WordPress has a fairly simple interface, but there is a lot happening beneath the surface that you don’t see. Every page load and configuration change may trigger dozens of functions which, in turn, may trigger dozens more. Most of the time, the activity is hidden and that’s a good thing: you don’t need to know everything your WordPress site does behind the scenes.
But sometimes it’s useful to move the curtain aside and see what’s really happening. WordPress can communicate with you in various ways: it can send you emails, it can display notifications, but today we’re going to look at logs.
A log is a list of events, usually displayed in the order in which they occurred. Logs often include errors, but they might also include the day-to-day activities of your site.
Logs are useful for figuring out what is happening when it isn’t obvious from the interface. For example, you might install and configure a plugin so that a widget is displayed on the home page. If the widget doesn’t appear, you can look at log files for clues about what went wrong.
Low activity may be due to slow site speed. Here are some simple optimizations to speed up your website.
The WordPress Error Log
WordPress doesn’t produce a log of errors unless you ask it to. There are a couple of ways to get WordPress to generate an error log. We’ll look at doing it manually first.
In the root of your WordPress installation is a file called wp-config.php. It includes variable definitions and other code for configuring WordPress. You can edit this file by SSHing into your WordPress hosting account or by using an FTP client like Filezilla.
To turn on the error log, look for code that says:
define( ‘WP_DEBUG’, false );
Change it to the following:
define( ‘WP_DEBUG’, true );
This turns on debugging, but you also need to add another line so that WordPress sends errors to a log:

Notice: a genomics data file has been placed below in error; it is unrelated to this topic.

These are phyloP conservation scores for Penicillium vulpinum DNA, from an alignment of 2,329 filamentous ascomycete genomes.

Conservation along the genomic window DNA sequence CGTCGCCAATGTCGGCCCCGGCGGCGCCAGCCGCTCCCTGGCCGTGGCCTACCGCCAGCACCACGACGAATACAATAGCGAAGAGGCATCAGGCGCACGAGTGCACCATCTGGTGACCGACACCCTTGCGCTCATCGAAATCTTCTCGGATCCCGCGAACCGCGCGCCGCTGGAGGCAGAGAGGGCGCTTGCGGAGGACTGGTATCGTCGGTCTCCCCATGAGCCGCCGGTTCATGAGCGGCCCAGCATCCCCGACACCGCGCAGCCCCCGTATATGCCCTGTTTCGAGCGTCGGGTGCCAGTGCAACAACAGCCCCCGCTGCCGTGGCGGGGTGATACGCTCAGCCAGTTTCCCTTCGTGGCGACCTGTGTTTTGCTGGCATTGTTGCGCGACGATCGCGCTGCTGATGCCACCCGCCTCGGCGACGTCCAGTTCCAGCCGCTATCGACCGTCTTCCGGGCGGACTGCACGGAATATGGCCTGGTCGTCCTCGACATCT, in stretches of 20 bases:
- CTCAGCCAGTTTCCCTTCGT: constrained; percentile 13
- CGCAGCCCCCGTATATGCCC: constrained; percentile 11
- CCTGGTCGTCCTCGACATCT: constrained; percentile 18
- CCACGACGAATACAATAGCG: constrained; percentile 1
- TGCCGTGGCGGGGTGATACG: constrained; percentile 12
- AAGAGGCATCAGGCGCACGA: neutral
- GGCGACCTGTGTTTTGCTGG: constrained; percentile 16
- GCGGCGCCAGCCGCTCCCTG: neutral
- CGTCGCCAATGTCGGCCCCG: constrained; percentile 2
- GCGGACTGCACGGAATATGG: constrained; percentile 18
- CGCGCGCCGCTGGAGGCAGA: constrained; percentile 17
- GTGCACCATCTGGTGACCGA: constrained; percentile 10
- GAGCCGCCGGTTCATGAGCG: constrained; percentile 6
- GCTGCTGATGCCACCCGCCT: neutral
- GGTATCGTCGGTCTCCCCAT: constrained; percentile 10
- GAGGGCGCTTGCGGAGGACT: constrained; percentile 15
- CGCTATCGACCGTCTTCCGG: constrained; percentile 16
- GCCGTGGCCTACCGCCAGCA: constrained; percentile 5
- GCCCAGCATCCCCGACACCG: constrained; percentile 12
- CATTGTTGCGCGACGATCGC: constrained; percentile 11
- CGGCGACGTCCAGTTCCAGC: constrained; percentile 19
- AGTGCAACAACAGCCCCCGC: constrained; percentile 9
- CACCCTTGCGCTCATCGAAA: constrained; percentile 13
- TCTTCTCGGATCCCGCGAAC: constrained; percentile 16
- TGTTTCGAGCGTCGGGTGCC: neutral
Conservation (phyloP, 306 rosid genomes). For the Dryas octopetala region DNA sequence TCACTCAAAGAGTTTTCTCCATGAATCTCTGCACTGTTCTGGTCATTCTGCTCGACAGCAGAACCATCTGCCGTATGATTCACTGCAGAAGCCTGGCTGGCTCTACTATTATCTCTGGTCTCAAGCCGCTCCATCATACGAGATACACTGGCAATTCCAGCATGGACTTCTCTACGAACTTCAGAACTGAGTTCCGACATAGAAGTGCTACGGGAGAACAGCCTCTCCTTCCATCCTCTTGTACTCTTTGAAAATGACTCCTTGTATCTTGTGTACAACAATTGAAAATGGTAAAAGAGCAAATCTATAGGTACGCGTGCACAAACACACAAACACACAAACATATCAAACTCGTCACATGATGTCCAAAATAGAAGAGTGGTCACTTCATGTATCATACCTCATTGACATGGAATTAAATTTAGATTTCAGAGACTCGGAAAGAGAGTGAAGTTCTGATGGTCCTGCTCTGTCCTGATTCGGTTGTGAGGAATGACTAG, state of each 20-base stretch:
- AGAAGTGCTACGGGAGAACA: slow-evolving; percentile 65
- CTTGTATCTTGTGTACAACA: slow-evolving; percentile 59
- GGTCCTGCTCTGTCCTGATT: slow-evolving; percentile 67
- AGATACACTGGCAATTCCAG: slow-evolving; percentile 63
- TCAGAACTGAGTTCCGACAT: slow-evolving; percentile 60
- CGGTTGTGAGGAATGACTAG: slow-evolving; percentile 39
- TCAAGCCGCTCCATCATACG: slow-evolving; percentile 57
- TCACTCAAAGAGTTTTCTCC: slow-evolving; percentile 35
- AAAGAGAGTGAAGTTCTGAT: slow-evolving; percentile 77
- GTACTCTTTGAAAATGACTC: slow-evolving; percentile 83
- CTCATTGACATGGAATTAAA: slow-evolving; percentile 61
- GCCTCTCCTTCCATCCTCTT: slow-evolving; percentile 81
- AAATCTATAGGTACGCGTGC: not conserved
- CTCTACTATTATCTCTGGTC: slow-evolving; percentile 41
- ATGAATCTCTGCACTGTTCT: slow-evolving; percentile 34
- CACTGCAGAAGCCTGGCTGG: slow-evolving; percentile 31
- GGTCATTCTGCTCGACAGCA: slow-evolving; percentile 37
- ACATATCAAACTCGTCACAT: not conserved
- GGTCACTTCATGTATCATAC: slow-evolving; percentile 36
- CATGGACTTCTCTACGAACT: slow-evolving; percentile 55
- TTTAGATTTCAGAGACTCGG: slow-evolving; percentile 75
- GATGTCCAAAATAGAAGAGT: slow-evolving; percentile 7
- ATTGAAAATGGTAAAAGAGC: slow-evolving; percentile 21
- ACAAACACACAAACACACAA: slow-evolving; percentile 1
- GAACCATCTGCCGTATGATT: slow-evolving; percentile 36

Make sure that there is only one occurrence of the WP_DEBUG and WP_DEBUG_LOG definitions in wp-config.php.
Now, if you look in your WordPress installation’s /wp-content directory, you will find a file called debug.log that contains errors and other useful information. As you carry out actions on your site, any errors generated by the site’s code are added to the log.
When you have finished using the log, it’s a good idea to turn off log generation by returning wp-config.php to its default state.
An easier option
If editing the wp-config.php file manually and viewing logs over Filezilla doesn’t sound like fun, you can use a plugin to toggle logging and view the log. WP Log Viewer allows you to turn logging on and off, and provides useful tools for downloading and viewing the error log.
Get started with the new Gutenberg editor here.
The error log doesn’t tell you everything that happens on your site. If you’re interested in logging comprehensive information about what your site is doing and what users are doing on your site, you need a plugin such as WP Security Audit Log.
WP Security Audit Log logs a huge range of information, including changes to posts and pages, user accounts, settings, the database, and more.